That lie was honoured, held of weight, esteemed worthy, venerated and revered by Pokkharasàdi, the Brahman.

That he dwelt at Campà, a place teeming with life, with much grassland and woodland and corn, on a royal fief granted him by Seniya Bimbisàra, the king of Magadhà, as a royal gift, with power over it as if he were the king.

For each of these reasons it was not fitting that he, Soõadaõóa the Brahman, should call upon the Samaõa Gotama, but rather that the Samaõa Gotama should call upon him.

6. And when they had thus spoken, Soõadaõóa said to them:

`Then, Sirs, listen, and hear why it is fitting that I should call upon the venerable Gotama, and not he should call upon me.

`Truly, Sirs, the venerable Gotama is well born on both sides, of pure descent through the mother and the father back through seven generations, with no slur put upon him, and no reproach in respect of birth.

`Truly, Sirs, the Samaõa Gotama has gone forth (into the religious life), giving up the great clan of his relations.

`Truly, Sirs, the Samaõa Gotama has gone forth (into the religious life), giving up much money and gold, treasure both buried and above the ground.

`Truly, Sirs, the Samaõa Gotama, while he was still a young man, without a grey hair on his head, in the beauty of his early manhood, has gone forth from the household life into the hermit state.

`Truly, Sirs, the Samaõa Gotama, though his father and mother were unwilling, and wept, their cheeks being wet with tears, nevertheless cut off his hair and beard, and donned the yellow robes, and went out from the household life into the hermit state.

`Truly, Sirs, the Samaõa Gotama is handsome, pleasant to look upon, inspiring trust, gifted with great beauty of complexion, fair in colour, fine in presence, stately to behold.

`Truly, Sirs, the Samaõa Gotama is virtuous with the virtue of the Arahats, good and virtuous, gifted with goodness and virtue.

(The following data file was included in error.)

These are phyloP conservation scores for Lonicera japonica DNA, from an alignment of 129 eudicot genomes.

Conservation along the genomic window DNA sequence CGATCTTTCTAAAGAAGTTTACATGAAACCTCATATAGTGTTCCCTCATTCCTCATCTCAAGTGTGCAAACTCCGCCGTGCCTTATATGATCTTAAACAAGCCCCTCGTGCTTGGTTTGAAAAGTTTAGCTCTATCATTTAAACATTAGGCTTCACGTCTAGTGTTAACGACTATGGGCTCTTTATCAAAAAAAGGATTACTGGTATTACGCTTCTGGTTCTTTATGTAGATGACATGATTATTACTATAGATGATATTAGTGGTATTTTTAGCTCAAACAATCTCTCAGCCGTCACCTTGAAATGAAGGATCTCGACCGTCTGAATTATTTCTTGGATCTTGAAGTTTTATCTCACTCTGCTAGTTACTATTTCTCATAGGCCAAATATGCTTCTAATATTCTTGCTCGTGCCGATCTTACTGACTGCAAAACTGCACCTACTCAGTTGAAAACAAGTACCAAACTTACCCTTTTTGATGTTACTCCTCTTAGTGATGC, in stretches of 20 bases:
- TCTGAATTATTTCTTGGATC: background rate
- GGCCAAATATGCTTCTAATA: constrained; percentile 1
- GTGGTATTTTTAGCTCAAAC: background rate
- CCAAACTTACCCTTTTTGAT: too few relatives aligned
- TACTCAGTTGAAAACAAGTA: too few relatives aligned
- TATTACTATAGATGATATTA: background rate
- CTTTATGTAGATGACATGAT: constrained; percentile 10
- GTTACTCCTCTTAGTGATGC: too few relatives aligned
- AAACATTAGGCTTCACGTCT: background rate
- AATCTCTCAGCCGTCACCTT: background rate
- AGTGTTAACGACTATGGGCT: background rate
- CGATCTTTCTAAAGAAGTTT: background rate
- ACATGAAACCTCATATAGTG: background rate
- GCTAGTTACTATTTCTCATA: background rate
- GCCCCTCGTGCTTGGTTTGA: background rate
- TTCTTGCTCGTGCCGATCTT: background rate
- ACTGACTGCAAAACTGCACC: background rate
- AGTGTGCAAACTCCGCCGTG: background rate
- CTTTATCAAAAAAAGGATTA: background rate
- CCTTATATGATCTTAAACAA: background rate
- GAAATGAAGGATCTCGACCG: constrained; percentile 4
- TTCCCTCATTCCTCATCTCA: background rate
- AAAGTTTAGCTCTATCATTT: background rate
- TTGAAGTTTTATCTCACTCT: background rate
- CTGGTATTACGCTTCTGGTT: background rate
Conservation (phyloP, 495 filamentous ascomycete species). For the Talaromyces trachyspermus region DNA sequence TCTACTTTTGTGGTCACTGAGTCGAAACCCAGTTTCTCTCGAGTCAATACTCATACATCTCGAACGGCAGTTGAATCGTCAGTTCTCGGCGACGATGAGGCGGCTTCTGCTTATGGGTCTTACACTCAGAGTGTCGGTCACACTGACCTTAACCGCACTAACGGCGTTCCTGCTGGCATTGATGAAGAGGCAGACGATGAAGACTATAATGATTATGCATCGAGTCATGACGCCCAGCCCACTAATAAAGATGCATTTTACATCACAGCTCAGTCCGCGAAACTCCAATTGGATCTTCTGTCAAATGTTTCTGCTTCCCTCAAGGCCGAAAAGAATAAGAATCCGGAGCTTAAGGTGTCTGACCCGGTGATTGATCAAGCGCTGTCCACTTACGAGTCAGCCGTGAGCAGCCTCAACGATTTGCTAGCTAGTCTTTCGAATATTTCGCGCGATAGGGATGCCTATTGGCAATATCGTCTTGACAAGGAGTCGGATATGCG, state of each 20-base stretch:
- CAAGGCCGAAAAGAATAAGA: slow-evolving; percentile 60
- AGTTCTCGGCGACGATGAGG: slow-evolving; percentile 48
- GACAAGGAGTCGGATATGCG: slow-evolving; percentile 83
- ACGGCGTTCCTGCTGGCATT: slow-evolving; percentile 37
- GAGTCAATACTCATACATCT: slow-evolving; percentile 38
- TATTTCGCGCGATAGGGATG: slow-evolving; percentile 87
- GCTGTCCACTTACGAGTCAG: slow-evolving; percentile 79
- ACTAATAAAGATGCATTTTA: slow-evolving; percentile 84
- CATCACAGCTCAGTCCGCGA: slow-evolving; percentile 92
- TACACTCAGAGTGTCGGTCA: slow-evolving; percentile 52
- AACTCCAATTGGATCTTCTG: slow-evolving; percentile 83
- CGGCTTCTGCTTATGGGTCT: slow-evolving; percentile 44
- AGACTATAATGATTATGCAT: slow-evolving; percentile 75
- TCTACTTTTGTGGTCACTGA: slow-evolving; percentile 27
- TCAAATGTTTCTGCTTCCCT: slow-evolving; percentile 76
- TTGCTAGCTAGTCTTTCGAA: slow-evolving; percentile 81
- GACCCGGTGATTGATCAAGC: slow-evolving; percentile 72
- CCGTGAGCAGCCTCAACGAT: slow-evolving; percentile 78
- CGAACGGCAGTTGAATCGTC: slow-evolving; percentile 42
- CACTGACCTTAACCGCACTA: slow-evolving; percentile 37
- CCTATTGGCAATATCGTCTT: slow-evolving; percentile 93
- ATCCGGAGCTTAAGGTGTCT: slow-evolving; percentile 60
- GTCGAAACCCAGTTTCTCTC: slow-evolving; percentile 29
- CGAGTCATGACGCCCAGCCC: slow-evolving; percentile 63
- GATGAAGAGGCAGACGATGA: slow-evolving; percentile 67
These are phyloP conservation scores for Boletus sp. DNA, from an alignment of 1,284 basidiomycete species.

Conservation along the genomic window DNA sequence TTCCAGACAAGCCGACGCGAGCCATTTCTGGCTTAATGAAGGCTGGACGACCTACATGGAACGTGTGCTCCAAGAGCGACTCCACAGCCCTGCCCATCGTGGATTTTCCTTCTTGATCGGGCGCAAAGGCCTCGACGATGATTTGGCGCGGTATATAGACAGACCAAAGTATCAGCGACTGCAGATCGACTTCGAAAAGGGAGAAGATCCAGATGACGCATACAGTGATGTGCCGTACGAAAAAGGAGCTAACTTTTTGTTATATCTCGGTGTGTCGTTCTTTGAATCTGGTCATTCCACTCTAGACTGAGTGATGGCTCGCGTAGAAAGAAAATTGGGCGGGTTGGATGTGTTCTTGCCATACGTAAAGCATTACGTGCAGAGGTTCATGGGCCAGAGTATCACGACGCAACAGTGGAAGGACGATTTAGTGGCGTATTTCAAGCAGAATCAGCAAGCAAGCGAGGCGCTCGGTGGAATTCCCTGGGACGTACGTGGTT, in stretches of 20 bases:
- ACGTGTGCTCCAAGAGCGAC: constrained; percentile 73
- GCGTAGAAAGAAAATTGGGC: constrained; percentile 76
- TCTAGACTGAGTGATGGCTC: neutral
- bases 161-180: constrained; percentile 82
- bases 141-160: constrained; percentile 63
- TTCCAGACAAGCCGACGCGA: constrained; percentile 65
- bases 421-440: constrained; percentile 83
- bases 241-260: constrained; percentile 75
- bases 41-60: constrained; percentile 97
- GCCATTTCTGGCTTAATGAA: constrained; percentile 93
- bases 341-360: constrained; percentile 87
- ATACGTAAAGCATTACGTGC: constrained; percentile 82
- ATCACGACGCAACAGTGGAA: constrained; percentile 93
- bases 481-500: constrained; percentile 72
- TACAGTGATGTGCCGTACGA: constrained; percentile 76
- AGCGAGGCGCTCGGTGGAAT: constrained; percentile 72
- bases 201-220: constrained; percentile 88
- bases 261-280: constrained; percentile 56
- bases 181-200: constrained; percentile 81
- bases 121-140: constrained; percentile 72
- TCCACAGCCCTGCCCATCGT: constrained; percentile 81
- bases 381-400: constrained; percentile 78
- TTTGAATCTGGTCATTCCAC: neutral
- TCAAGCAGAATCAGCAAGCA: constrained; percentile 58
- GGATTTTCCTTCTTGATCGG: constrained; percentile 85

`Truly, Sirs, the Samaõa Gotama hath a pleasant voice, and a pleasing delivery, he is gifted with polite address, distinct, not husky, suitable for making clear the matter in hand.

`Truly, Sirs, the Samaõa Gotama is the teacher of the teachers of many.

`Truly, Sirs the Samaõa Gotama has no passion of lust left in him, and has put away all fickleness of mind.

`Truly, Sirs, the Samaõa Gotama believes in karma, and in action, [15] he is one who puts righteousness in the forefront (of his exhortations) to the Brahman race.

`Truly, Sirs, the Samaõa Gotama went forth from a distinguished family primeval among the Kshatriya clans.

`Truly, Sirs, the Samaõa Gotama went forth from a family prosperous, well to do, and rich.

`Truly, Sirs, people come right across the country from distant lands to ask questions of the Samaõa Gotama.

`Truly, Sirs, multitudes of heavenly beings put their trust in the Samaõa Gotama.

`Truly, Sirs, such is the high reputation noised abroad concerning the Samaõa Gotama, that he is said to be an Arahat, exalted, fully awakened, abounding in wisdom and righteousness, happy, with knowledge of the worlds, a Blessed One, a Buddha.

`Truly, Sirs, the Samaõa Gotama has all the thirty two bodily marks of a Great Being.

`Truly, Sirs, the Samaõa Gotama bids all men welcome, is congenial, conciliatory, not supercilious, accessible to all, not backward in conversation.

`Truly, Sirs, the Samaõa Gotama is honoured, held of weight, esteemed and venerated and revered by the four classes (of his followersÞthe brethren and sisters of the Order, laymen and lay women).

`Truly, Sirs, many gods and men believe in the Samaõa Gotama.

`Truly, Sirs, in whatsoever village or town the Samaõa Gotama stays, there the non-humans do the humans no harm.

`Truly, Sirs, the Samaõa Gotama as the head of an Order, of a school, as the teacher of a school, is the acknowledged chief of all the founders of sects. Whereas some Samaõas and Brahmans have gained a reputation by all sorts of insignificant matters, not so the Samaõa Gotama. His reputation comes from perfection in conduct and righteousness.

Truly, Sirs, the king of Magadhà, Seniya Bimbisàra, with his children and his wives, with his people, and his courtiers, has put his trust in the Samaõa Gotama.

`Truly, Sirs, King Pasenadi of Kosala, with his children and his wives, with his people and his courtiers, has put his trust in the Samaõa Gotama.

`Truly, Sirs, Pokkharasàdi the Brahman, with his children and his wives, with his people and his intimates, has put his trust in the Samaõa Gotama.

`Truly, Sirs, the Samaõa Gotama is honoured, held of weight, esteemed, and venerated and revered alike by Seniya Bimbisàra, the king of Magadhà, by Pasenadi the king of Kosala, and by Pokkharasàdi the Brahman.